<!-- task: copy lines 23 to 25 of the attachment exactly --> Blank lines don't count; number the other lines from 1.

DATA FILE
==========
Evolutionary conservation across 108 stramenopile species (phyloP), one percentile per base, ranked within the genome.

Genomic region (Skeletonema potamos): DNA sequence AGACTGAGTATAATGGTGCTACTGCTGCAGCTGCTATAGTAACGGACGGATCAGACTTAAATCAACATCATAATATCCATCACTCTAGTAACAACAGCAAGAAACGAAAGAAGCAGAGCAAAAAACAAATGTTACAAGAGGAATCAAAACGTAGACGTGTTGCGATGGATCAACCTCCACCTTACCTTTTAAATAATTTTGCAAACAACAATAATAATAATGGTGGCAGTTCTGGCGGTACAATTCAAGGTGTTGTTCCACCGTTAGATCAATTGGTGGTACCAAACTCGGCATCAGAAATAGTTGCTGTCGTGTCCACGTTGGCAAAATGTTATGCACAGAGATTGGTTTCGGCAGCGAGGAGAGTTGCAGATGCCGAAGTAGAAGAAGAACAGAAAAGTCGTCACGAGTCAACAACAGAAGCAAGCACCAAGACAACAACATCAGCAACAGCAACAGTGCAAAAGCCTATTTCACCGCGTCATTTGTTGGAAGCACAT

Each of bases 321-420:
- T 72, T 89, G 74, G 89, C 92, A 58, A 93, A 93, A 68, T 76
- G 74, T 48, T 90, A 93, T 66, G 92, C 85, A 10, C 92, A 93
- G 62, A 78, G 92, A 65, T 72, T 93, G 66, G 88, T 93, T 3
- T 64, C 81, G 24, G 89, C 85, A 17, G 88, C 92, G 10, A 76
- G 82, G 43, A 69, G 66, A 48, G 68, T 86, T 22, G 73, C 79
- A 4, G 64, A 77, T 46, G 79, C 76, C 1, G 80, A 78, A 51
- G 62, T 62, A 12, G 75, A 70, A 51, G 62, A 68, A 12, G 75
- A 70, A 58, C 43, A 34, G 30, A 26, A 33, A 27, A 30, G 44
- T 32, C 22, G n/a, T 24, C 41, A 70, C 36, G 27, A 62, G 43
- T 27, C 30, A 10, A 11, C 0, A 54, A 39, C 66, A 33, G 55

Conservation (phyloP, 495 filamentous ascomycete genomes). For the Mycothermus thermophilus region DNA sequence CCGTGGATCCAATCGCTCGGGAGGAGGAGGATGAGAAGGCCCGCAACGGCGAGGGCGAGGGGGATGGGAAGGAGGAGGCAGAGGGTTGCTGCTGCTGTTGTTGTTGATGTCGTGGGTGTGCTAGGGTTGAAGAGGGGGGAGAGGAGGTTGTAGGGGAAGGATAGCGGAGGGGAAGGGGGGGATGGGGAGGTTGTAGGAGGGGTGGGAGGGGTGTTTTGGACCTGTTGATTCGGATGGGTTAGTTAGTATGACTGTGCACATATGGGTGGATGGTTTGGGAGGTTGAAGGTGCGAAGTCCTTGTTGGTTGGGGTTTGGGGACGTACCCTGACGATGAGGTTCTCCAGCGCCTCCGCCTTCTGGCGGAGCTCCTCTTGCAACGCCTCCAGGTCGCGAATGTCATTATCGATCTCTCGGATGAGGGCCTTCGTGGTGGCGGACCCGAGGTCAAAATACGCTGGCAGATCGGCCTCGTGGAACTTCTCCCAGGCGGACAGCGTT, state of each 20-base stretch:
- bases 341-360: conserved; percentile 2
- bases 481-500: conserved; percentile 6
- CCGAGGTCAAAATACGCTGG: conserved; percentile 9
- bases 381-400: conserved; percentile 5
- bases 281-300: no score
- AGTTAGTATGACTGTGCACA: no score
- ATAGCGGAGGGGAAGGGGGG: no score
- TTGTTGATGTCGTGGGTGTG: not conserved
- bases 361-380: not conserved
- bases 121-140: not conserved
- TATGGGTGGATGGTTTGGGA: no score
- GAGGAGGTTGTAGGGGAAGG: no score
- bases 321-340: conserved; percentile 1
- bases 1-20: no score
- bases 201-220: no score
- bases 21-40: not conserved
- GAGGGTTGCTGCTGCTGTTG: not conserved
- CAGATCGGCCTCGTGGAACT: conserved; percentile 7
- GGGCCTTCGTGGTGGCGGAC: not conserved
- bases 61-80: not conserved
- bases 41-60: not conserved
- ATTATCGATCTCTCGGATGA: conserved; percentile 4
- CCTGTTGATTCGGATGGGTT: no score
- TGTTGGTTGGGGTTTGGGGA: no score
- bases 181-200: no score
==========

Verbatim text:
- bases 361-380: not conserved
- bases 121-140: not conserved
- TATGGGTGGATGGTTTGGGA: no score